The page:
By the time Tasha was 14, she had been in and out of nine detention centers. She started running away from her abusive home in South Los Angeles two years before and it was clear she didn’t want to go back.
Inside a detention center one day, Tasha was matched with a writer who bonded with her and taught her how to write a “Moesha” television script. Tasha loved it so much that she decided she wanted to pursue a career in the film and television industry.
With the help of mentors years later, including the writer who first taught her how to write a script, Tasha received a scholarship from Warner Brothers. With that money, she went on to attend the University of Southern California’s Film School Program and later completed a year of law school in Chicago .
From her early years as a troubled kid, Tasha has gone from being a runaway teenager to a college graduate, an author of three books, a licensed real-estate agent, a paid script writer, a traveling standup comedian and a documentary filmmaker.
Create Now CEO, Jill Gurr
And it’s all thanks to Create Now, the nonprofit that helped Tasha find positive outlets through writing and the arts during a dark time in her life.
And since 1994, Create Now has transformed the lives of other at-risk youth like Tasha through arts education.
“We offer eight programs to at-risk youth throughout Los Angeles and Orange County,” said Jill Gurr, the nonprofit’s founder and chief executive director.
The organization offers programs in music, fashion design and digital media, and the visual, performing, culinary and literary arts.
Its most unique program, called Cultural Journeys, organizes outings for youth to concerts, plays, museums, sporting events and much more. Often, those cultural expeditions are the first time a child has attended a live performance or event, Gurr said, which is really exciting for them.
The art programs are offered to thousands of children all over the city who face life challenges, be it poverty, abuse or homelessness. And Create Now reaches children in need in several ways.
The first matches one of its 110 volunteers to a child in need.
“We have networks with 165 youth agencies like shelters, schools, rehab and detention centers, where we set up different types of arts programs and life skills programs,” Gurr said.
The second is inside the classroom. Nonprofit volunteers go into schools with a high percentage of low-income families, where they offer anything from one-hour workshops to more long-term ones that last from 12 to 16 weeks. These Title 1 schools, as they are called, often don’t have the financial resources to offer students arts education, Gurr said.
The third is inside communities. “We organize arts festivals and community events in disadvantaged neighborhoods,” Gurr said.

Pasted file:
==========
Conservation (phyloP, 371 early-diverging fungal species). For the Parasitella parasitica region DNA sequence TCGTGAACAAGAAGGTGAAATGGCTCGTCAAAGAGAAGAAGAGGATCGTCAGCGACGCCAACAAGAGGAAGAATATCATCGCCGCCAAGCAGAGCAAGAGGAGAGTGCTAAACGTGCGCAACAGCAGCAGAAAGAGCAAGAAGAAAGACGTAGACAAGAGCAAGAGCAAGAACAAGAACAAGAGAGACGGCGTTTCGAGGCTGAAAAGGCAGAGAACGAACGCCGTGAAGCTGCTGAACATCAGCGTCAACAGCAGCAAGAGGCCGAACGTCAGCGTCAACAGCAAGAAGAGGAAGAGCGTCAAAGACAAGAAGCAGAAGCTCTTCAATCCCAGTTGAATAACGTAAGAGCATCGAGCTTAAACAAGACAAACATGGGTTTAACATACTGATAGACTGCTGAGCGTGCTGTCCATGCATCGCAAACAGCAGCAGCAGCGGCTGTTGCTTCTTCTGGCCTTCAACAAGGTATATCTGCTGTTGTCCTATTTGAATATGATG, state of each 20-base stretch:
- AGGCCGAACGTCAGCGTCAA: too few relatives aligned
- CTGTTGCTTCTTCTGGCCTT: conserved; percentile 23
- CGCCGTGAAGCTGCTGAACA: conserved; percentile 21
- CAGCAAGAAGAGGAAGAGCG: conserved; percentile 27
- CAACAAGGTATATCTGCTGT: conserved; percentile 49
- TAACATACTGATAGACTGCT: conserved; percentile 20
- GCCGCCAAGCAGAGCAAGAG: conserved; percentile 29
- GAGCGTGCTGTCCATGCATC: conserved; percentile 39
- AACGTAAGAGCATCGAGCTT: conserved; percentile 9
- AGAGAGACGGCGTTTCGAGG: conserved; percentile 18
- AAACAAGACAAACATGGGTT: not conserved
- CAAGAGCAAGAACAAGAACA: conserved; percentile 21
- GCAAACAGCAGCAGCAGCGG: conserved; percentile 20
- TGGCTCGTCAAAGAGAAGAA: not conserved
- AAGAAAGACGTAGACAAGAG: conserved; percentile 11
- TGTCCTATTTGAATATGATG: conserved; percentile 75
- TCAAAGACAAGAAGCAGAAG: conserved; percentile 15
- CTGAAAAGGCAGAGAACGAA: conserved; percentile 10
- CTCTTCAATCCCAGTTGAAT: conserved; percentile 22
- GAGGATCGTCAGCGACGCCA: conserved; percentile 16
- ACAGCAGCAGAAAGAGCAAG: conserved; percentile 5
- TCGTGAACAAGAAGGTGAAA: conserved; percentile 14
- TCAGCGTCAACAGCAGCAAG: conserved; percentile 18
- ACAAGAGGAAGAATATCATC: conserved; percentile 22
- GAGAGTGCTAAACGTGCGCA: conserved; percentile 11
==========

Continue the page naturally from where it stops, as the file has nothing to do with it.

In August, the organization will host an arts festival at Venice Hope Park in downtown L.A. that will feature “an open mic and prizes, arts and crafts and face painting.”
And in the historically underserved South L.A., Create Now is working on instituting a writing program in the fall at John Muir Middle School.
It is also in that neighborhood where Gurr envisions the future of the organization. She said that she and everyone at Create Now dreams of opening an art center in South L.A., where they hope to continue transforming the lives of more at-risk children like Tasha once was.
The Oakland Unified School District has rehired widely respected administrator Tim White as Deputy Chief of Facilities to oversee construction and renovation projects on numerous major facilities projects that are underway.
“I am excited to come back to the place where I spent 14 years, supporting young people with outstanding educational facilities,” said White.
White worked for OUSD from 2001 to 2015 as Assistant Superintendent of Facilities and later as Deputy Chief of Facilities before being forced out his position in 2015 during the administration of former Supt. Antwan Wilson.
After leaving Oakland, White served as Executive Director of Facilities for Berkeley schools, working closely with the superintendent, Construction Bond Oversight Committee, and school board to determine long-term planning for the expenditure of facility construction bonds approved by voters.
He was also responsible for the expenditure of the district’s school maintenance tax ($5 million annually) used to keep schools safe and well-maintained. White previously worked in the Compton Unified School District.
“Tim brings extensive experience, an accomplished track record and a deep commitment to Oakland and communities. We are excited about Tim’s leadership and the new team that will be assembled in our Business and Operations division,” said OUSD Supt. Kyla Johnson-Trammell.
“My previous time in OUSD will help me transition into this new role, enabling me to hit the ground running. There are many exciting projects well underway, including the rebuilding of Glenview Elementary and the new school building at Madison Park Academy, plus many in the early stages such as the new Central Kitchen,” said White. “I look forward to completing all of them as soon as possible, while ensuring that we are effective stewards of taxpayer dollars for the voters of Oakland.”
City Year believes in the potential of all students, especially those from low-income communities that attend under-resourced schools.